Posts Tagged ‘training’

Theology Meets Life

November 28, 2008

Steven Marquardt, a “Timothy” and seminary student who just joined the “Timothy” blog roll, has started an excellent new blog that I urge you to read.  Theology Meets Life is the title of the new blog, and for any of you pursuing formal theological studies, I would go as far as saying, this first post is a must read. 

Steven includes a quote from Helmut Thielicke, who was a 20th century German theologian from the Neoorthodox tradition.  While Thielicke is a product of his theological tradition in many respects, Marquardt is not the only grounded evangelical who gives A Little Exercise for Young Theologians  (one of Thielicke’s over fifty books), a stellar review.  The Theilicke quote that Marquardt shares from this book is one that I wish I would have read daily as I first began to press deeper into theological studies.  However, I’m thankful to have it now, and I hope to bring you a full review of this little book after I finish reading it. 

The conclusion to Marquardt’s first post is:

when the truths we are learning about God and His word do not lead to an increased love for God and a greater desire to edify His people and reach the lost, we are running the risk of theological infatuation.

Lord, grant me true repentance for the times I have tried to use your Word for purposes other than you intend.  Forgive me for falling into theological infatuation which causes my learning to be motivated by something other than a genuine love for you.  Restore me to a place in which, every insight I have about you, brings me closer to you, grants me more faith and trust, and serves in being a conduit for sanctifying grace!

Is formal theological education good or bad? PART 2

November 18, 2008

I have always had difficulty when academic institutions acknowledge that they are not a local church (no church polity, no church discipline, etc. ) yet claim to be accomplishing a task that only the church is given the authority to do; namely, the work of preparing the saints for the work of the ministry. As I understand it, the Church is the only institution that is given the authority to prepare the saints for the work of the ministry (Ephesians 4:11-12). However, it is difficult to undergo the necessary theological studies in a local church context. As a result of this, there have been some attempts to integrate rigorous theological study done at a seminary, with practical apprenticeship done at a local church. Almost all of these experiments fail to properly integrate the two. These programs often end up lacking a genuine apprenticeship or fail to offer a theological education that is academically rigorous.  However, there are a few churches/schools/apprenticeships that have made significant contributions to the reform of ministerial training.  Here are three:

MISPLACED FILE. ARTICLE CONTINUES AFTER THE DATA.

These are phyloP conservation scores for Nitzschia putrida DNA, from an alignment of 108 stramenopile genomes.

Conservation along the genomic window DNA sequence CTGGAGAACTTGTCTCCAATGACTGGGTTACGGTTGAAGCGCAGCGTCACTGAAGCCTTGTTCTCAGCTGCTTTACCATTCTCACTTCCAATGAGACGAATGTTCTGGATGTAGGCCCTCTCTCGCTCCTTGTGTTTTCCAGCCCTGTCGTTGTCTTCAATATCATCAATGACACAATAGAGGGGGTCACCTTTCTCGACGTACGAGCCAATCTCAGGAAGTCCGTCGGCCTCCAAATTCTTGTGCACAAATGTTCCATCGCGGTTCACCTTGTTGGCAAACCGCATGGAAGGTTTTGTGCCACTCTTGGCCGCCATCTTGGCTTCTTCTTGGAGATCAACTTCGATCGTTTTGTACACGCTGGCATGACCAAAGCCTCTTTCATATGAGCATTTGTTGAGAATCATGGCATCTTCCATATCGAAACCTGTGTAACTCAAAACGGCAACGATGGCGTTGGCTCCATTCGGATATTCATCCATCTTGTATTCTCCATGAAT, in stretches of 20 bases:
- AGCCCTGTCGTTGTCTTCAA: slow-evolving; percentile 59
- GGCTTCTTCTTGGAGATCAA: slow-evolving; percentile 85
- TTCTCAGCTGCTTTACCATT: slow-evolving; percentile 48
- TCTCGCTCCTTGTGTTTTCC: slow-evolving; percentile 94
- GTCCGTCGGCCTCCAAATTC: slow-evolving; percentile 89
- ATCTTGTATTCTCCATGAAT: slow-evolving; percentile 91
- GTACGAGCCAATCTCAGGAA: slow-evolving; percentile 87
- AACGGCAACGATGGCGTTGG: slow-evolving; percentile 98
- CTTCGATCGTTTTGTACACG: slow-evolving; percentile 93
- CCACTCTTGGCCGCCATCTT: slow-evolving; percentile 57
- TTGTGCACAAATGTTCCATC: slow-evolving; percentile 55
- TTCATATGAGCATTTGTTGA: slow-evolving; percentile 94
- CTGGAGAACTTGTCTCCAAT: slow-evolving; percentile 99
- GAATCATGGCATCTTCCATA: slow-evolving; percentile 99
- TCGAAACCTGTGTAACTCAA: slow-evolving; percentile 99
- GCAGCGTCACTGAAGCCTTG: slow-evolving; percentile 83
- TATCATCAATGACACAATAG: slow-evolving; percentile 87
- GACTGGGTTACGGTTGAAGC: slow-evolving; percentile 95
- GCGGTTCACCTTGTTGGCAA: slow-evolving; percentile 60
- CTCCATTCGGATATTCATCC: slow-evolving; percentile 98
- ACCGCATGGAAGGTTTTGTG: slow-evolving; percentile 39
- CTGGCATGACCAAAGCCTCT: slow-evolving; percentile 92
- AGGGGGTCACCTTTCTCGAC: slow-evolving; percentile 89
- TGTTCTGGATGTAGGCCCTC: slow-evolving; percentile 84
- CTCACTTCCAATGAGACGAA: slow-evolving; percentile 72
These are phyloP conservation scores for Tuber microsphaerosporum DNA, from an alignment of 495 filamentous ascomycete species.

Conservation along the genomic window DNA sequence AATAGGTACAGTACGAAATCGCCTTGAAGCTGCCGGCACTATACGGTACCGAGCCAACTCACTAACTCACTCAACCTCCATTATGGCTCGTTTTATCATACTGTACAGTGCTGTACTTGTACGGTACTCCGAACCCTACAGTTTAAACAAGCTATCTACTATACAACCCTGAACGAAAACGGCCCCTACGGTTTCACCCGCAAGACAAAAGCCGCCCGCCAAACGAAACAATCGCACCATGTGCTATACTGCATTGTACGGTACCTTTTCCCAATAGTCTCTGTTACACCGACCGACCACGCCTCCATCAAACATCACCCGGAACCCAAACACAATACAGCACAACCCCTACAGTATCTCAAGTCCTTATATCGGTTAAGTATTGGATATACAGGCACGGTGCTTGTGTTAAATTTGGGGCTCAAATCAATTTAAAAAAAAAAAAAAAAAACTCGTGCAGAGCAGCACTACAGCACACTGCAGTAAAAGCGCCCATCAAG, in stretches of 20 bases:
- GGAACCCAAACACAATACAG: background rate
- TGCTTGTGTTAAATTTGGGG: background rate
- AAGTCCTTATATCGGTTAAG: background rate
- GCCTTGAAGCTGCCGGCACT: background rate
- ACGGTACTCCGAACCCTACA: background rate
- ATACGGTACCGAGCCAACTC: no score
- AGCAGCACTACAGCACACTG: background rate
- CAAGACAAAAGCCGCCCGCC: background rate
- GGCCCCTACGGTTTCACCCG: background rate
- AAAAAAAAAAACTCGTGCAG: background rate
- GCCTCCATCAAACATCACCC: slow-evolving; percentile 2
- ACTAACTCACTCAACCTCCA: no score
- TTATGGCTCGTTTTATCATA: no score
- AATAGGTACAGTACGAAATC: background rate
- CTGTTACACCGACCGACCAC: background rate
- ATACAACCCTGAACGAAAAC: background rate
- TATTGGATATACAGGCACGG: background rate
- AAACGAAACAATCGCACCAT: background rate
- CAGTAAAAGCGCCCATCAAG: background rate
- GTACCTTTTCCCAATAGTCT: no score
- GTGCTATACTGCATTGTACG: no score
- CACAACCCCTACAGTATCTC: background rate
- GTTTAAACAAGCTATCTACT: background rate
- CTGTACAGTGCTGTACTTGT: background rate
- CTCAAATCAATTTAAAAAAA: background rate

1.  Bethlehem Seminary (www.thebethleheminstitute.org) is currently the only Seminary of its kind because both the apprenticeship and the theological study are governed by a local church, in which they can be properly integrated.  The new M.Div. program is a 4 year commitment and involves rigorous theological studies, including extensive Greek and Hebrew studies.  Bethlehem Seminary will only accept 12-14 M.Div “apprentices” every year into their program.  Each of these students is mentored by a Pastor and progressively becomes more involved in ministry at the local Church level throughout the 4 years of the program. 

2.  Sovereign Grace Pastor’s College (www.sovereigngraceministries.org/PC/Overview.aspx) is a one year program, ranges from 15-25 students at a time, and is restricted to those who are commited to ministering within the Sovereign Grace network of churches.  It is only one year, and because of this, it is not academically as rigorous as a typical seminary.  It does include a limited amount of Greek study and there is a special focus on the spiritual life of the potential pastor.  The goal of this Pastor’s college is not only to impart a general theological framework and practical study skills, but to give opportunity for hands on ministry within a local church context and to promote growth in Christ like character.  This is a great opportunity for those who can fit into the ministry ethos of Sovereign Grace, and are in a season of life where a 3 or 4 year seminary commitment is not reasonable. 

3.  Mark Dever of Capitol Hill Baptist Church has an internship (www.capitolhillbaptist.org/we-provide/internships/description/) is 5 months long, and is for those who sense a call to the pastorate.  It is not intended to be a seminary replacement, but rather to compliment a seminary education with an internship experience.  Throughout the program, an intern writes about 100 papers and reads over 5000 pages of text.  The 6 interns attend elders meetings, are involved in ministry at the local church, and spend weekly time with one of the elders at Capitol Hill Baptist Church.  If you are currently are planning to attend a run-of-the-mill seminary, or have already attended one, I would highly recommend taking a look into this program as a supplement to those studies.


This might be a good time to pitch an interactive web forum we attempted to launch some time ago, and are hoping to resurrect.  It is our desire that it would be an effective tool for those seeking to be trained for the ministry.  www.bibleschooldiscussion.com  Write anything you know about a school, post questions about a school you are considering, add a school to the discussion.  Our goal is that it would be a place where potential students can see what is available for those looking to train for the ministry, and can have an idea of what is really being taught at various institutions.

 


PART 1